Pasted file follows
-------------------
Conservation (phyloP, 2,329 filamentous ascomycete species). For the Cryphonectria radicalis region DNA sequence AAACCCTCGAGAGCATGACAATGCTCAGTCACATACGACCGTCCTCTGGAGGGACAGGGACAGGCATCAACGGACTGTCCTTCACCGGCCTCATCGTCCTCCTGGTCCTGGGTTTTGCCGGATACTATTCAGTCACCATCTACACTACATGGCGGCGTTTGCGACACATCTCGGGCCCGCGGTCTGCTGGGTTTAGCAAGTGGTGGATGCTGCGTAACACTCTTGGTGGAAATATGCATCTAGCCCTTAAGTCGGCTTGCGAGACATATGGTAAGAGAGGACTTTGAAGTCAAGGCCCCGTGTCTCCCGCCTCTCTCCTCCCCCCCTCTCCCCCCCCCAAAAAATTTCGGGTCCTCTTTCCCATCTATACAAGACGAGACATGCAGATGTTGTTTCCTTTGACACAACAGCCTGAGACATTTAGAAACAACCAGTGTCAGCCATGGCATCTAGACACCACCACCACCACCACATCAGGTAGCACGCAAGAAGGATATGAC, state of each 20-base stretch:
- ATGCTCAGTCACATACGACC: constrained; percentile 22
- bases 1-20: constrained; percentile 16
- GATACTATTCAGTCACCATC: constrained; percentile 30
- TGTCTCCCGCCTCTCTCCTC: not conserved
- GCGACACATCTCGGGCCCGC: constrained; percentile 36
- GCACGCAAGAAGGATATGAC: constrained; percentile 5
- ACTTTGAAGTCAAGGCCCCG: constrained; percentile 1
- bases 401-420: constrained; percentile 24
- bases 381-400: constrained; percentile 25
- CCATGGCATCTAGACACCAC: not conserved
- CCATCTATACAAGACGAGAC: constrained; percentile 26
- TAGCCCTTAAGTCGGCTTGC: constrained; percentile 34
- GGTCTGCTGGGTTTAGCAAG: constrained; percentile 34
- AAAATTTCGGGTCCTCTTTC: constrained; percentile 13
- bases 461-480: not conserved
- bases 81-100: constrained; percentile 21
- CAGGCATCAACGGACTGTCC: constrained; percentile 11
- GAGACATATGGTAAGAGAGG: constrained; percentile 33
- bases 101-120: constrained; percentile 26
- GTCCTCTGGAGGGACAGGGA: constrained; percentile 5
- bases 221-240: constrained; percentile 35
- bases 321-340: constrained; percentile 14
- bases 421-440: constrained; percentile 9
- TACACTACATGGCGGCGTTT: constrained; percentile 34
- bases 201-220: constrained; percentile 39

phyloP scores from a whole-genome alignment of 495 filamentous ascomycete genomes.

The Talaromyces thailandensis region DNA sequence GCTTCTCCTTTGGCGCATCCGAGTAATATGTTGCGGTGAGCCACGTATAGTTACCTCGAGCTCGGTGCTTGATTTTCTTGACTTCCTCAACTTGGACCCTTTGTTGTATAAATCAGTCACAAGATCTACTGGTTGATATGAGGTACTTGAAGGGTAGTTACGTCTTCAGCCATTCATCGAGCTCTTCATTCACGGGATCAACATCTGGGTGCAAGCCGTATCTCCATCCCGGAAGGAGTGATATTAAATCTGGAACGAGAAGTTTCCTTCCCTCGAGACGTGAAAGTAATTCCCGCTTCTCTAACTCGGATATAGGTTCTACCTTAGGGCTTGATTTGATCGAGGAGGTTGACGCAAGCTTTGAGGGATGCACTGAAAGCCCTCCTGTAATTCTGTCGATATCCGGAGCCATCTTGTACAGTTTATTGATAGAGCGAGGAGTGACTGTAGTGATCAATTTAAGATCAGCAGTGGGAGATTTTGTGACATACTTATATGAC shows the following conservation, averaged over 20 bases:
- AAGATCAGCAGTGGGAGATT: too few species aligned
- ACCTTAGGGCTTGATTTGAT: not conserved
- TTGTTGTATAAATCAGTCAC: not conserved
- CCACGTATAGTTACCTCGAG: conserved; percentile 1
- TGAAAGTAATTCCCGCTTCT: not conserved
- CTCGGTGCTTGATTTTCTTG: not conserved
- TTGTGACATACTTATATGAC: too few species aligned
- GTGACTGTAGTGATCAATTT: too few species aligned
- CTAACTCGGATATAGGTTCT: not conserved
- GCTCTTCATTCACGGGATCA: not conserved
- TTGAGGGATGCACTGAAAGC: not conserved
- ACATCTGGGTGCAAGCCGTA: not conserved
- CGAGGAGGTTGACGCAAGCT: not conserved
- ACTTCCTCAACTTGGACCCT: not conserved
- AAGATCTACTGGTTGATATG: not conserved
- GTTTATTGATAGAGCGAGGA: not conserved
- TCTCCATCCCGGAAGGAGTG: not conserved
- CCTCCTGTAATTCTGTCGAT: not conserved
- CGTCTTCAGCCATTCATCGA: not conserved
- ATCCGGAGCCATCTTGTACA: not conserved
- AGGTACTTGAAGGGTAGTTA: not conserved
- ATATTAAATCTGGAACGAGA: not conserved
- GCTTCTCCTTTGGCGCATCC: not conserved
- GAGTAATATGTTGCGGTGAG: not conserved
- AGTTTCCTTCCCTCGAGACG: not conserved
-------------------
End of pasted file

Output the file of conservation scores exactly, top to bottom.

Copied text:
Conservation (phyloP, 2,329 filamentous ascomycete species). For the Cryphonectria radicalis region DNA sequence AAACCCTCGAGAGCATGACAATGCTCAGTCACATACGACCGTCCTCTGGAGGGACAGGGACAGGCATCAACGGACTGTCCTTCACCGGCCTCATCGTCCTCCTGGTCCTGGGTTTTGCCGGATACTATTCAGTCACCATCTACACTACATGGCGGCGTTTGCGACACATCTCGGGCCCGCGGTCTGCTGGGTTTAGCAAGTGGTGGATGCTGCGTAACACTCTTGGTGGAAATATGCATCTAGCCCTTAAGTCGGCTTGCGAGACATATGGTAAGAGAGGACTTTGAAGTCAAGGCCCCGTGTCTCCCGCCTCTCTCCTCCCCCCCTCTCCCCCCCCCAAAAAATTTCGGGTCCTCTTTCCCATCTATACAAGACGAGACATGCAGATGTTGTTTCCTTTGACACAACAGCCTGAGACATTTAGAAACAACCAGTGTCAGCCATGGCATCTAGACACCACCACCACCACCACATCAGGTAGCACGCAAGAAGGATATGAC, state of each 20-base stretch:
- ATGCTCAGTCACATACGACC: constrained; percentile 22
- bases 1-20: constrained; percentile 16
- GATACTATTCAGTCACCATC: constrained; percentile 30
- TGTCTCCCGCCTCTCTCCTC: not conserved
- GCGACACATCTCGGGCCCGC: constrained; percentile 36
- GCACGCAAGAAGGATATGAC: constrained; percentile 5
- ACTTTGAAGTCAAGGCCCCG: constrained; percentile 1
- bases 401-420: constrained; percentile 24
- bases 381-400: constrained; percentile 25
- CCATGGCATCTAGACACCAC: not conserved
- CCATCTATACAAGACGAGAC: constrained; percentile 26
- TAGCCCTTAAGTCGGCTTGC: constrained; percentile 34
- GGTCTGCTGGGTTTAGCAAG: constrained; percentile 34
- AAAATTTCGGGTCCTCTTTC: constrained; percentile 13
- bases 461-480: not conserved
- bases 81-100: constrained; percentile 21
- CAGGCATCAACGGACTGTCC: constrained; percentile 11
- GAGACATATGGTAAGAGAGG: constrained; percentile 33
- bases 101-120: constrained; percentile 26
- GTCCTCTGGAGGGACAGGGA: constrained; percentile 5
- bases 221-240: constrained; percentile 35
- bases 321-340: constrained; percentile 14
- bases 421-440: constrained; percentile 9
- TACACTACATGGCGGCGTTT: constrained; percentile 34
- bases 201-220: constrained; percentile 39

phyloP scores from a whole-genome alignment of 495 filamentous ascomycete genomes.

The Talaromyces thailandensis region DNA sequence GCTTCTCCTTTGGCGCATCCGAGTAATATGTTGCGGTGAGCCACGTATAGTTACCTCGAGCTCGGTGCTTGATTTTCTTGACTTCCTCAACTTGGACCCTTTGTTGTATAAATCAGTCACAAGATCTACTGGTTGATATGAGGTACTTGAAGGGTAGTTACGTCTTCAGCCATTCATCGAGCTCTTCATTCACGGGATCAACATCTGGGTGCAAGCCGTATCTCCATCCCGGAAGGAGTGATATTAAATCTGGAACGAGAAGTTTCCTTCCCTCGAGACGTGAAAGTAATTCCCGCTTCTCTAACTCGGATATAGGTTCTACCTTAGGGCTTGATTTGATCGAGGAGGTTGACGCAAGCTTTGAGGGATGCACTGAAAGCCCTCCTGTAATTCTGTCGATATCCGGAGCCATCTTGTACAGTTTATTGATAGAGCGAGGAGTGACTGTAGTGATCAATTTAAGATCAGCAGTGGGAGATTTTGTGACATACTTATATGAC shows the following conservation, averaged over 20 bases:
- AAGATCAGCAGTGGGAGATT: too few species aligned
- ACCTTAGGGCTTGATTTGAT: not conserved
- TTGTTGTATAAATCAGTCAC: not conserved
- CCACGTATAGTTACCTCGAG: conserved; percentile 1
- TGAAAGTAATTCCCGCTTCT: not conserved
- CTCGGTGCTTGATTTTCTTG: not conserved
- TTGTGACATACTTATATGAC: too few species aligned
- GTGACTGTAGTGATCAATTT: too few species aligned
- CTAACTCGGATATAGGTTCT: not conserved
- GCTCTTCATTCACGGGATCA: not conserved
- TTGAGGGATGCACTGAAAGC: not conserved
- ACATCTGGGTGCAAGCCGTA: not conserved
- CGAGGAGGTTGACGCAAGCT: not conserved
- ACTTCCTCAACTTGGACCCT: not conserved
- AAGATCTACTGGTTGATATG: not conserved
- GTTTATTGATAGAGCGAGGA: not conserved
- TCTCCATCCCGGAAGGAGTG: not conserved
- CCTCCTGTAATTCTGTCGAT: not conserved
- CGTCTTCAGCCATTCATCGA: not conserved
- ATCCGGAGCCATCTTGTACA: not conserved
- AGGTACTTGAAGGGTAGTTA: not conserved
- ATATTAAATCTGGAACGAGA: not conserved
- GCTTCTCCTTTGGCGCATCC: not conserved
- GAGTAATATGTTGCGGTGAG: not conserved
- AGTTTCCTTCCCTCGAGACG: not conserved